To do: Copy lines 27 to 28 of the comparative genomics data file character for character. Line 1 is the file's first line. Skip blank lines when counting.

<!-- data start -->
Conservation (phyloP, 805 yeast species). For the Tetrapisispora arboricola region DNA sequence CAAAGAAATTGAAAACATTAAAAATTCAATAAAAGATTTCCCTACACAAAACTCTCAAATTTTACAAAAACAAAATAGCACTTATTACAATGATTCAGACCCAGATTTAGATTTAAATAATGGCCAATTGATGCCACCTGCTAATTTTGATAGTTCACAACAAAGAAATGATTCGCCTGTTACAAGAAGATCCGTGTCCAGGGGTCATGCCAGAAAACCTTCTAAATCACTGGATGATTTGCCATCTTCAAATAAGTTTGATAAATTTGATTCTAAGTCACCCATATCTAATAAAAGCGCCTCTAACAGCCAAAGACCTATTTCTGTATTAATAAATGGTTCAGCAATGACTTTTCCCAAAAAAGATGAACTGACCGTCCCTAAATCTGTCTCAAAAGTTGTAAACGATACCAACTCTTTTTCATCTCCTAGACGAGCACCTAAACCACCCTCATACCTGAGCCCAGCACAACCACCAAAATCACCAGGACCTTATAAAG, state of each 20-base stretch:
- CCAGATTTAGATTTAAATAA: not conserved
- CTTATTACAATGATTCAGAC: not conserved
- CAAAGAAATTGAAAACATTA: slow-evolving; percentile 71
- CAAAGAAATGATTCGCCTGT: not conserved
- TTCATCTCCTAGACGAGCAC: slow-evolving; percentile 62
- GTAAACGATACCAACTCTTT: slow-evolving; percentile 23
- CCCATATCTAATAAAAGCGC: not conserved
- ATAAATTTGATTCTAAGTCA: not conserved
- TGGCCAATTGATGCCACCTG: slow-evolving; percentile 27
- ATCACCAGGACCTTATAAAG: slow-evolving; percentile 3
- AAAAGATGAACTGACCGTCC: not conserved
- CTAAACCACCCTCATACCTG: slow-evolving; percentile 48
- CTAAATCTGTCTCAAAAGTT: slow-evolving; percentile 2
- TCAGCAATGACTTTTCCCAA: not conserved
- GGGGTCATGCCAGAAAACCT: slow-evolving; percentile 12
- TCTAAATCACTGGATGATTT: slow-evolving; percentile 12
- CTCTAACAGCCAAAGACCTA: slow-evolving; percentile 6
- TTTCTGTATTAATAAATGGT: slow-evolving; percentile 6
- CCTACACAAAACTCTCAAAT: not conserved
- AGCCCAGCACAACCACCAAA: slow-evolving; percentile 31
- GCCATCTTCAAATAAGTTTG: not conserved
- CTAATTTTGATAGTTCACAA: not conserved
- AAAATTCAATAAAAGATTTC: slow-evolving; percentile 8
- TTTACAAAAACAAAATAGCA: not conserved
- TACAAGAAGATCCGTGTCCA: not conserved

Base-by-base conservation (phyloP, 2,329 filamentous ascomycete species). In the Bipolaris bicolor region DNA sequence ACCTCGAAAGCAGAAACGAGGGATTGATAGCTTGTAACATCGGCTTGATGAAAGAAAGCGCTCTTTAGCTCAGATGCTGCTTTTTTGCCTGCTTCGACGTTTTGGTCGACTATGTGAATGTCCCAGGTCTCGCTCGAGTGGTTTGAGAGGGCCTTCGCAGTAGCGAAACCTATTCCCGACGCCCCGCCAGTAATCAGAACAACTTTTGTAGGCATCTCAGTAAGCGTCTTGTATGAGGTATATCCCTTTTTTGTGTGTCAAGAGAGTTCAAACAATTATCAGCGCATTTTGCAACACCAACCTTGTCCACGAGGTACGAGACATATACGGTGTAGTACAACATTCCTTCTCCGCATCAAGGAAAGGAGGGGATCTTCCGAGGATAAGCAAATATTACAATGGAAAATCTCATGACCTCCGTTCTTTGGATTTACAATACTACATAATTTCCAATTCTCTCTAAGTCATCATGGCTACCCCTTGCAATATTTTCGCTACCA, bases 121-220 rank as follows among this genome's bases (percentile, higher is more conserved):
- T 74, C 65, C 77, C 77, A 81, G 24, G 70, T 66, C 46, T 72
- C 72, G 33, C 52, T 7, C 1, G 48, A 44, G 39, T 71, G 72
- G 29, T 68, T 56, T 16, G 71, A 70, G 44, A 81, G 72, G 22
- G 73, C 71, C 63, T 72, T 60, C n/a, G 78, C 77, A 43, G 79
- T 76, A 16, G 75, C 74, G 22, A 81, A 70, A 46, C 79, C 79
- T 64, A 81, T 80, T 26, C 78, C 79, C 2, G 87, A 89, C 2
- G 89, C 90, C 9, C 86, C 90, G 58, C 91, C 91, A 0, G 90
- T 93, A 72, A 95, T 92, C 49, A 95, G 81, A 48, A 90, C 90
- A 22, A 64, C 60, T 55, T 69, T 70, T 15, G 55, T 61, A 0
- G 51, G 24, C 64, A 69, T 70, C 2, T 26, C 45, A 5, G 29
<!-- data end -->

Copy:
Base-by-base conservation (phyloP, 2,329 filamentous ascomycete species). In the Bipolaris bicolor region DNA sequence ACCTCGAAAGCAGAAACGAGGGATTGATAGCTTGTAACATCGGCTTGATGAAAGAAAGCGCTCTTTAGCTCAGATGCTGCTTTTTTGCCTGCTTCGACGTTTTGGTCGACTATGTGAATGTCCCAGGTCTCGCTCGAGTGGTTTGAGAGGGCCTTCGCAGTAGCGAAACCTATTCCCGACGCCCCGCCAGTAATCAGAACAACTTTTGTAGGCATCTCAGTAAGCGTCTTGTATGAGGTATATCCCTTTTTTGTGTGTCAAGAGAGTTCAAACAATTATCAGCGCATTTTGCAACACCAACCTTGTCCACGAGGTACGAGACATATACGGTGTAGTACAACATTCCTTCTCCGCATCAAGGAAAGGAGGGGATCTTCCGAGGATAAGCAAATATTACAATGGAAAATCTCATGACCTCCGTTCTTTGGATTTACAATACTACATAATTTCCAATTCTCTCTAAGTCATCATGGCTACCCCTTGCAATATTTTCGCTACCA, bases 121-220 rank as follows among this genome's bases (percentile, higher is more conserved):
- T 74, C 65, C 77, C 77, A 81, G 24, G 70, T 66, C 46, T 72